THE TUNIS WELLS FAMILY HOMESTEAD

The original Wells homestead was built by Tunis Wells between 1790 and 1798 on his land along Big Redstone Creek in Fayette Co. It was willed to his wife and then passed to his son Joseph Wells who lived there until his death in 1872.

Tunis Wells settled in Fayette Co, PA in 1772 on a tract of 400 acres on Big Redstone Creek shown on early maps as "Tunas". It was granted to him by the Commissioners at Redstone Old Fort (Brownsville) on 18th Dec, 1779 and recorded on June 15th, 1780. On Feb 4, 1785 it was surveyed to him, and a land patent for the tract was issued on Feb 27th, 1790 as recorded in the PA State Archives (Book #16, pg 163). It cost him 3, 10 shillings, sixpence.

He subsequently sold 194 Acres to James Laughlin on 1 June 1790 and another 6 Acres to William Jones on 30 May 1806. The deeds and land records are found in Fayette County records:

Deed Book B

pg 358

Deed Book C

pg 2

Deed Book F

pg 268

Deed Book 2

pg 96

Deed Book 3

pg 38

In his will (Book of Wills - Vol 1, pg 92 - recorded 11 Dec 1809) Tunis left 76 Acres to his son, John Wells, and another 50 to his son, James Wells. He also bequeathed 100 Acres to his wife, Margaret, until her remarriage or death; at which time Joseph and Jacob would receive 50 Acres each. James and Jacob both sold their 50 acres to their brother, Joseph Wells for $1,000 each on March 14, 1835 (Vol 4, pg 63).

On Aug 31st 1811 the 76 Acres was deeded to John and his wife Deborah per the instructions in Tunis' will. On Aug 17th 1813 John and his wife, Deborah sold their 76 Acres to Thomas McKee for $685.80 (Book J, pg 160).

Thus, when their mother Margaret Wells died on 1 Mar 1845, Joseph became owner of the remaining 150 Acres of the original homestead thru inheritance and prior purchase.

Joseph and his wife Anna sold the coal and mineral rights of the land, including the nine foot Monongahela Coal Vein (also known as the Pittsburgh coal seam) to the Redstone Coal Company on October 16th 1874 (Book 29, pg 255). In his will, Joseph gave his wife the family homestead (approx 150 Acres) until her death, at which time it was to pass to his son James and subsequent heirs.

It would have passed to their son, James Wells - had he not died on 10 Jun 1892 - before his mother (Anna). James left his holdings to his wife (Ellenor) during her lifetime, to be divided among their children upon her death.

Mary Ann Wells, widow of Clyde W. Wells conveyed her interest to Alva Wells by deed on 13 Dec 1927 (Book 476, pg 453) and her daughter Mary Jane Wells conveyed her interest via her guardian J. Espey Sherrard to Alva Wells on 19 Dec 1927 (Book 488, pg 198). Thus by the time Alva A. Wells died in 1944, he owned 40% of the homestead which Joseph Wells had passed down. Alva willed the land to his children Paul C. Wells, Ada Belle Guseman and Jane DeYarmon equally - Fayette Co Will Book 38, pg 167. It appears that his fourth child, James W. Wells, died prior to this, as he was not named in the will.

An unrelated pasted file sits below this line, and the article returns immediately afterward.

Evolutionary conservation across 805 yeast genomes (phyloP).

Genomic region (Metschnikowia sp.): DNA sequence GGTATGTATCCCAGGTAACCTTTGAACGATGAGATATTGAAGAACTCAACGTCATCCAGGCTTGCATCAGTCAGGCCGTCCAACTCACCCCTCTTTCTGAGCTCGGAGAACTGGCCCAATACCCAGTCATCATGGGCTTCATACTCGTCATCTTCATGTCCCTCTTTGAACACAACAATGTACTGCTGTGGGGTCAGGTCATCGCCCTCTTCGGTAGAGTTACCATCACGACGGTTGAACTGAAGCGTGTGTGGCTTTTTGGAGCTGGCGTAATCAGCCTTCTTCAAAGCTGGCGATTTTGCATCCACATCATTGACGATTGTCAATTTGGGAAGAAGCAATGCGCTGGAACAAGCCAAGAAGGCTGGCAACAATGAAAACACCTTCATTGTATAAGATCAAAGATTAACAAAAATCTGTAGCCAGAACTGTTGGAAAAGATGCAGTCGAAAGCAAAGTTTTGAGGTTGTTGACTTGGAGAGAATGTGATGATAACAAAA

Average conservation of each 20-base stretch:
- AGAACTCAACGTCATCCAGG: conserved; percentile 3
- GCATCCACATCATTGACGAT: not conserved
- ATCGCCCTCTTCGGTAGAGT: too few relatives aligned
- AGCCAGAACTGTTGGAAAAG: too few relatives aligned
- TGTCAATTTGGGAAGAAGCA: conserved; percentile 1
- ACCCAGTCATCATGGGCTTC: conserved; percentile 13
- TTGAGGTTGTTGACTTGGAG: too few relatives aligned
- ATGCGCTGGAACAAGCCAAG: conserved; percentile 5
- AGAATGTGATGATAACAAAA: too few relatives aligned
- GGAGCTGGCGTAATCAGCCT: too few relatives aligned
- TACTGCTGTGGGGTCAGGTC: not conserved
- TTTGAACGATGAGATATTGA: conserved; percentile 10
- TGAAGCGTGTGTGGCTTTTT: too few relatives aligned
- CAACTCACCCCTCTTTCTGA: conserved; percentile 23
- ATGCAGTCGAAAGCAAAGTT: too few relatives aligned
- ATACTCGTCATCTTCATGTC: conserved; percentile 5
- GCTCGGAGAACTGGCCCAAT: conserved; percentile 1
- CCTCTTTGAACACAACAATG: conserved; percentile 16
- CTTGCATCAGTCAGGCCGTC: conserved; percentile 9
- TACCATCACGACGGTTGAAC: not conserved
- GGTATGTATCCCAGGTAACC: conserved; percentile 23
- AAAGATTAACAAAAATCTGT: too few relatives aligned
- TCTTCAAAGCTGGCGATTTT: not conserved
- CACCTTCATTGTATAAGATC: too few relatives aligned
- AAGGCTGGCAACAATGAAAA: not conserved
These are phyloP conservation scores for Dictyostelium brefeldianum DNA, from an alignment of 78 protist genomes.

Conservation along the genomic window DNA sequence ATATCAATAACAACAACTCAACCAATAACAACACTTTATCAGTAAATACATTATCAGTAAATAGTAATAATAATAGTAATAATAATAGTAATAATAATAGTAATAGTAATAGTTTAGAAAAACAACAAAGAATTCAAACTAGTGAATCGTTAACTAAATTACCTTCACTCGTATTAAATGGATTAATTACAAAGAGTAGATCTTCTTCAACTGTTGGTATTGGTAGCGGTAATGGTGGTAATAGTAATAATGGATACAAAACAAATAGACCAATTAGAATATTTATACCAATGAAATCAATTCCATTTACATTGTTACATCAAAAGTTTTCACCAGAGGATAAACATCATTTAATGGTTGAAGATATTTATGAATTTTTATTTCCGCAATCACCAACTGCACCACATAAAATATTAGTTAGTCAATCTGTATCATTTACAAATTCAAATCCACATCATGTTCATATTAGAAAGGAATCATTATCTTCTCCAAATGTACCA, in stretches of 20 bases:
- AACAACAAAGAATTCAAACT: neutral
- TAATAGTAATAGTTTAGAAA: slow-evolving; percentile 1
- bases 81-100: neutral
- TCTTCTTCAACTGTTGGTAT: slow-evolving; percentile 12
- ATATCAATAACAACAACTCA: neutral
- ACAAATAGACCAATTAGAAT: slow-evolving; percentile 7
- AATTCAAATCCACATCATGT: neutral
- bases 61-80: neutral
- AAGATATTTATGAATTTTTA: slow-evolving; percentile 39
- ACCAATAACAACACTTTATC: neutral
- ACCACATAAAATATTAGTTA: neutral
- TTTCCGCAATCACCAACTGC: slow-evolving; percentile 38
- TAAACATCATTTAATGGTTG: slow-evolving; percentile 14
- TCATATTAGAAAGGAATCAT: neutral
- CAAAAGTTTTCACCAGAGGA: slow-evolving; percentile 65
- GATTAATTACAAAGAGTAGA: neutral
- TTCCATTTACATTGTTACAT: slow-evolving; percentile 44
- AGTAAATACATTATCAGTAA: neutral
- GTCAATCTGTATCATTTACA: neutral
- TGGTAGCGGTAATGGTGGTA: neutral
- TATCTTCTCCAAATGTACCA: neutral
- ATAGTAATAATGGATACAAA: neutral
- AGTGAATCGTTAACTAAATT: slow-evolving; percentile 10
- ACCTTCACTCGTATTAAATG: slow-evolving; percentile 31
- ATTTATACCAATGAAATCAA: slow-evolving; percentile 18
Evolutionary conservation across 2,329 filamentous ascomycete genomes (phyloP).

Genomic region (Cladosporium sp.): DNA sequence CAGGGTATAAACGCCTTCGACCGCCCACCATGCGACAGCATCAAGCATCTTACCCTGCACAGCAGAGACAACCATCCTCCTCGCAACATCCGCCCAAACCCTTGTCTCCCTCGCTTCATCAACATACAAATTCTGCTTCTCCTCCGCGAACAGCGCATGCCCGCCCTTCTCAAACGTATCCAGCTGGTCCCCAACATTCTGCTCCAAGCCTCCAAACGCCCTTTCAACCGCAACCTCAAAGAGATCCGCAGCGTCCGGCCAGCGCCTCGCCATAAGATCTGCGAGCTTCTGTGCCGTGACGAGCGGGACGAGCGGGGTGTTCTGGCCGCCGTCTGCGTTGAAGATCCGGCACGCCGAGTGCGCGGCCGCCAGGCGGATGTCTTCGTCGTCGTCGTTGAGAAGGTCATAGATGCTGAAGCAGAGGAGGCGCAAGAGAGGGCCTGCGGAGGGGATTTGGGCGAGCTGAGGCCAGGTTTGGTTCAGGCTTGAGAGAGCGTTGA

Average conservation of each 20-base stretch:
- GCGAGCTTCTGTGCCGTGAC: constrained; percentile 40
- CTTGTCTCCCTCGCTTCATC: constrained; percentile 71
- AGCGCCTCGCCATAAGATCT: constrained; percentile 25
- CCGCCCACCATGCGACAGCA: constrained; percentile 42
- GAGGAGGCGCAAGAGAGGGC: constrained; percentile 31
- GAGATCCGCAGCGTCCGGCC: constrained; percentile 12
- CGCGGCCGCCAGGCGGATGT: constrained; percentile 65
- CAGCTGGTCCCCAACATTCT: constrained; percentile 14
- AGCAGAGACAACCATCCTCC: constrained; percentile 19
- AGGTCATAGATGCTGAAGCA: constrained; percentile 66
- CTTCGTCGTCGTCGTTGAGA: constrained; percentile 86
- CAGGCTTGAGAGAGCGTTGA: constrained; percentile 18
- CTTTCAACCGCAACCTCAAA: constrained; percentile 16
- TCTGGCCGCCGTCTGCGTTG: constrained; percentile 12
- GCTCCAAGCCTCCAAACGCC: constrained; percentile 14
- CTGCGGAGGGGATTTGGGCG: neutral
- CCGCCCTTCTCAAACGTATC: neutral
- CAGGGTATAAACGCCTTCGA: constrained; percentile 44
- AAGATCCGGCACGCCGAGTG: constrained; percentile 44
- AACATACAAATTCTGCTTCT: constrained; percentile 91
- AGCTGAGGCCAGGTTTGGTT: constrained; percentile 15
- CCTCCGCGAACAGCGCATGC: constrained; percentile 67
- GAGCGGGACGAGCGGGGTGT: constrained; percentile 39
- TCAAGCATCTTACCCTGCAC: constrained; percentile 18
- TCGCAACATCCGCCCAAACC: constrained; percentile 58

Subsequently, Albert G. Wells and Helen Wells Loeffler (heirs of William C. Wells, and grandchildren of Joseph and Anna Wells) deeded their interests in the land back to the rest of the family on 16 July 1946 (Book 633, pg 502). Likewise for Clyde Wells, sole heir of James A. Wells, and all heirs of Ada Wells Chalfant; except Otis W. Chalfant, who conveyed his interest in the land to the rest of the family a week later, on 26 July 1946 (Book 639, pg 39). This consolidated the original 150 acres from Joseph and Anna under the ownership of Alva's three remaining children.

On 4 April 1947 Paul C. Wells, his wife Helen, Ada Belle Guseman, her husband Robert, and Jane DeYarmon - a widow jointly sold the entire homestead of 156.7 Acres to Emory J. and Linnie C. Carroll of Redstone Twp for "the sum of one dollar and other good and valuable considerations in hand paid". The deed is recorded in Fayette Co Deed Book 634, pg 481.

We visited Fayette County in 1991 as part of my research and went to the original farmhouse. The verbal information I obtained is that the majority of the land remained as a single parcel until recently. The owner, Alfred Chalfant told me it had stayed in the Wells family until into the 1900's. He thought Jane DeYarmon was a Wells descendent, and that she sold it to a Mr. Johnson. Mr. Johnson was killed by a tree that he was cutting which hit him in the chest and his family let the property deteriorate after that. They subsquently sold the home along with 127 acres to Alfred Chalfant, then the current owner, and his wife Isabel (RD1 Box 326 Grindstone, PA 15442). They had done some repairs, removed a side porch which was damaged by fire, and given 2 pieces of the land to their sons. The barn was in need of work.

The original maps show 3 buildings on the site, but at present there is only the house and barn. The other building may have been a blacksmith shop, as Tunis did have a blacksmith, but Alfred did not know.

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